With Dan out for a few days on vacation, I will be filling in here a little. And I wanted to work through some thoughts about the underlying state of today’s market landscape after a 6 year bull run (the 4th longest in U.S. history).
Last week was another demonstration of the peculiar nature of market price action in the U.S. over the past few years. The S&P 500 index rallied 55 points last week, or 2.7%, retracing almost the entire pullback over the prior three weeks. The rallies continue to be faster than the selloffs, in direct opposition to what most traders learn through experiencing markets in times of greed (slower, trending moves higher) and fear (rapid, volatile declines).
What the heck is going on? What’s different about the current market environment that leads to such divergent price action compared to typical markets?
First, the current bull market has only seen the V-shaped rally mentality really take hold in the past 2 years. From 2009 to 2012, the market price action was actually more typical, with grinding, low-vol rallies interrupted by severe, high-vol selloffs. One possible explanation in my mind relates to the differences in momentum and value investing, the two dominant strategies employed by successful traders in history.
Let us assume the extreme case where every potential asset buyer is either a value investor or a momentum investor. In the case of the value investor, a purchase is made when the assessed value of a security is far below what he considers to be fair value for that asset. From that point forward, the price of a value-investor-focused asset usually increases for one of two reasons.
In the first case, other value buyers make the same determination, and the price of the security increases. That increase continues until enough early value buyers decide that the appreciation has gone far enough for them to be willing to part with their asset at the same time that potential new value buyers no longer view the security as attractive.
In the second case, the business itself performs much better than expectations, leading to new investors who might be of the value or momentum type (momentum investors are rarely interested in stagnant or poorly performing businesses). As the business outperforms, the stock attracts new investors, and this situation has a greater chance of turning a value stock into a momentum stock (the best situation is when a stock has both groups at its back, such as AAPL or AMGN in 2014).
What about a momentum-investor-focused asset? That stock initially attracts interest due to the price increase in the stock in the first place. The important point here, though, is that the best performing momentum stocks are situations where buyers become price insensitive. In other words, if buyers don’t care what price they pay, and simply want to own more of a specific security, then demand is likely to outstrip supply for quite a long time, and usually take valuation well past fundamental norms. That’s why many momentum leaders are often “story” stocks that attract price-insensitive buying. In fact, many times the best momentum names are those that are the most difficult to value through traditional means.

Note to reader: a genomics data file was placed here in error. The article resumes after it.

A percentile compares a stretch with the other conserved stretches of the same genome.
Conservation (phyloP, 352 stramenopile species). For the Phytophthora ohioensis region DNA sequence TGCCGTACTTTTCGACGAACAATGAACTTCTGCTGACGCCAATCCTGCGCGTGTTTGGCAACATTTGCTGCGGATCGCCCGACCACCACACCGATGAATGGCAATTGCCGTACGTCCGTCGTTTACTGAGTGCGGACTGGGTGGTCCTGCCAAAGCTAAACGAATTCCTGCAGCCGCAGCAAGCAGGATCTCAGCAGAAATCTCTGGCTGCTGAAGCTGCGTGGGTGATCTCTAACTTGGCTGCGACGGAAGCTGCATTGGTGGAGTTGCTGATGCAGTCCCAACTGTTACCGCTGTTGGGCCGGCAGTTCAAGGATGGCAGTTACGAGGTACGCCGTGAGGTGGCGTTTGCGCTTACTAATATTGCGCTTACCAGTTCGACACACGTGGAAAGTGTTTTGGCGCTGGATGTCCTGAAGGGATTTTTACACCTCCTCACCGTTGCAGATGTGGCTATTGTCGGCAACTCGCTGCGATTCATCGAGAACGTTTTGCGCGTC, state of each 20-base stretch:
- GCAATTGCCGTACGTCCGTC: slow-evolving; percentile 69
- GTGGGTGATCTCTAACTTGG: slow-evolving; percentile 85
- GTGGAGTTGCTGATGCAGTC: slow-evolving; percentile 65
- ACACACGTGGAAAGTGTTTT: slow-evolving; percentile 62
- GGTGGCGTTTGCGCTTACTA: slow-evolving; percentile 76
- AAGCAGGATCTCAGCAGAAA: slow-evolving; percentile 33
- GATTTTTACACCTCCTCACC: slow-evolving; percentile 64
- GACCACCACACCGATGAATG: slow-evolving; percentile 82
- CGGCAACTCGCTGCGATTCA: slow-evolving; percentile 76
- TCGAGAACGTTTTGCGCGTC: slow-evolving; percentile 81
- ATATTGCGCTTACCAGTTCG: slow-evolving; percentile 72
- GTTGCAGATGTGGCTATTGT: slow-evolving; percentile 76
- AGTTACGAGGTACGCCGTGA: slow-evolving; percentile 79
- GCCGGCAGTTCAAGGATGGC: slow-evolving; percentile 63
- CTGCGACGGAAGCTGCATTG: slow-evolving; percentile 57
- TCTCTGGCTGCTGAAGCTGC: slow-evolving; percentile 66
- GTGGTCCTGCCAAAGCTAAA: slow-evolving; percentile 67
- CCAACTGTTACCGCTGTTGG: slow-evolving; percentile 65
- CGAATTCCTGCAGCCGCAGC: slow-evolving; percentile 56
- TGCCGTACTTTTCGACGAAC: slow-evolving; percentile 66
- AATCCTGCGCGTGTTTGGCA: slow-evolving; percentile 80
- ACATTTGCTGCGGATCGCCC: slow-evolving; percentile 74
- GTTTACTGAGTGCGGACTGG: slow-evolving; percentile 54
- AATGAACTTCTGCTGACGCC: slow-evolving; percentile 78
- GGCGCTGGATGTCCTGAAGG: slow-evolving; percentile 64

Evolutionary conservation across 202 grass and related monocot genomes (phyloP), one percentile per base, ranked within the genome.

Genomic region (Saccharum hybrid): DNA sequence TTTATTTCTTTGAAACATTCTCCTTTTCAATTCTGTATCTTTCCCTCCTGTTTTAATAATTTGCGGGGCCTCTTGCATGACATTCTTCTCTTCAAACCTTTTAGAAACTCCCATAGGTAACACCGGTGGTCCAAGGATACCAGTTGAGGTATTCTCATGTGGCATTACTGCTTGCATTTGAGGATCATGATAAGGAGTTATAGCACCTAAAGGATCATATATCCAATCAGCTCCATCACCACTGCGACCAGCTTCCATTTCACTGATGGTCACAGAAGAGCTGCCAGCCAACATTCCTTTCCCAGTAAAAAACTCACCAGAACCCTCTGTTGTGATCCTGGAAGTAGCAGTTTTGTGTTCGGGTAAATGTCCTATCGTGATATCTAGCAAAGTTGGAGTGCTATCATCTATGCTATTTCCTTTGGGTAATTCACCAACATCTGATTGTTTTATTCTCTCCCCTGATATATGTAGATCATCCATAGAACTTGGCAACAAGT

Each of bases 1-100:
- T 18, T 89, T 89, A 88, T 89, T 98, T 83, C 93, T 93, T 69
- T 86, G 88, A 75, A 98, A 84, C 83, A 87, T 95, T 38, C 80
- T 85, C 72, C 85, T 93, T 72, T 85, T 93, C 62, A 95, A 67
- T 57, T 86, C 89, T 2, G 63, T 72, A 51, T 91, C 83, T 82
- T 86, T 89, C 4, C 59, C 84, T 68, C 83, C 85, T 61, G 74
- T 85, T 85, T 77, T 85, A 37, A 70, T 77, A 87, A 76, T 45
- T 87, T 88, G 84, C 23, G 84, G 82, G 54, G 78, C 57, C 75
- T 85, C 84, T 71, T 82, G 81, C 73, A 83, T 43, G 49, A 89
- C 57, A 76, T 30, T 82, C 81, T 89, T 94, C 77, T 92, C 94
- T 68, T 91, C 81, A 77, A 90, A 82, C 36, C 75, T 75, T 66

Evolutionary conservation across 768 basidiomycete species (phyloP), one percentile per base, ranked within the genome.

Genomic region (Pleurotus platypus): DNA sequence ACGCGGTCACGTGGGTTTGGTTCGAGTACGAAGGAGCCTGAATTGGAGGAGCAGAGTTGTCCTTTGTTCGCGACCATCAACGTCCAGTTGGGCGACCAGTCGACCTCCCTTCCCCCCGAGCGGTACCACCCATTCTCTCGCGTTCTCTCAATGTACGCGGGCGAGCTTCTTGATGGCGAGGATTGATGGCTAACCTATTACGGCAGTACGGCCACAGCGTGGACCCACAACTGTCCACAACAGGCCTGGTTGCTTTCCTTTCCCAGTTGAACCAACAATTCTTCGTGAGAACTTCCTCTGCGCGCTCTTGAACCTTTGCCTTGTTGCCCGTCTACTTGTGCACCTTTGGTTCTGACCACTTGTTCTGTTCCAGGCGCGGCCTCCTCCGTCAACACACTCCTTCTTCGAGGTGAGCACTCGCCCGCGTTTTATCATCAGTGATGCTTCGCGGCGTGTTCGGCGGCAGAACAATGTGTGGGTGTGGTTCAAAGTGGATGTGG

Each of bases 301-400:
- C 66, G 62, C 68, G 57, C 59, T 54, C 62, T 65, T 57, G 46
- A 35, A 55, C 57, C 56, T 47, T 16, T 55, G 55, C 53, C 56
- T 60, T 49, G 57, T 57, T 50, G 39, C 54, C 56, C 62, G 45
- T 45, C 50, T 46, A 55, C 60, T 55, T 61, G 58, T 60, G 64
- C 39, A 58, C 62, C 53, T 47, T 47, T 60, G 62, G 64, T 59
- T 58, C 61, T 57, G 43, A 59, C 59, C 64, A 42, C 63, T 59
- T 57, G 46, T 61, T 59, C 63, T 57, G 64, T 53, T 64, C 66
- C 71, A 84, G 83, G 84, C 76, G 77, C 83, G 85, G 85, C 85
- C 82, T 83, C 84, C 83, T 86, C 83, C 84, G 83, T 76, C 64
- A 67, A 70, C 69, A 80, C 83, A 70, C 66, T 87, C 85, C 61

A second crucial point about momentum situations is that liquidity (or the lack thereof) is a key variable that determines the extent of the move higher (and the potential fall from grace). For example, in low liquidity stock markets, as we have experienced in the past few years, price insensitive buyers have an inordinately large impact on the price of stocks or the market as a whole compared to a situation where there is ample liquidity. What do I mean by ample liquidity? Well, before the financial crisis, there were a far greater number of short-term market players (investment banks in particular) who had large balance sheets and were willing to take on significant market risk to meet the supply and demand of large orders. Since the size of that market cohort is now much smaller, price insensitive buyers have a bigger impact.
In this context of value and momentum, one possible theory is that the 2009-2012 period was dominated by value strategies, with momentum players much less active given the market environment. However, the 2013-2015 period has been dominated by momentum strategies, with value players generally less active. As long as the long-term uptrend remains intact in the U.S., the momentum players are not perturbed by overvaluation or small selloffs, and the low liquidity exacerbates the moves higher.
In stock markets, it’s usually forced selling due to margin calls that leads to major, severe declines. I expect that that is how the recent bull market will eventually end as well. However, it’s always important to keep in mind that momentum-driven situations actually benefit from low liquidity as long as the uptrend remains in tact, with buyers overwhelming potential sellers simply because of market dynamics rather than fundamentals. That lack of liquidity can lead to big upside moves, similar to what we’ve seen in the U.S. stock market in the past couple of years.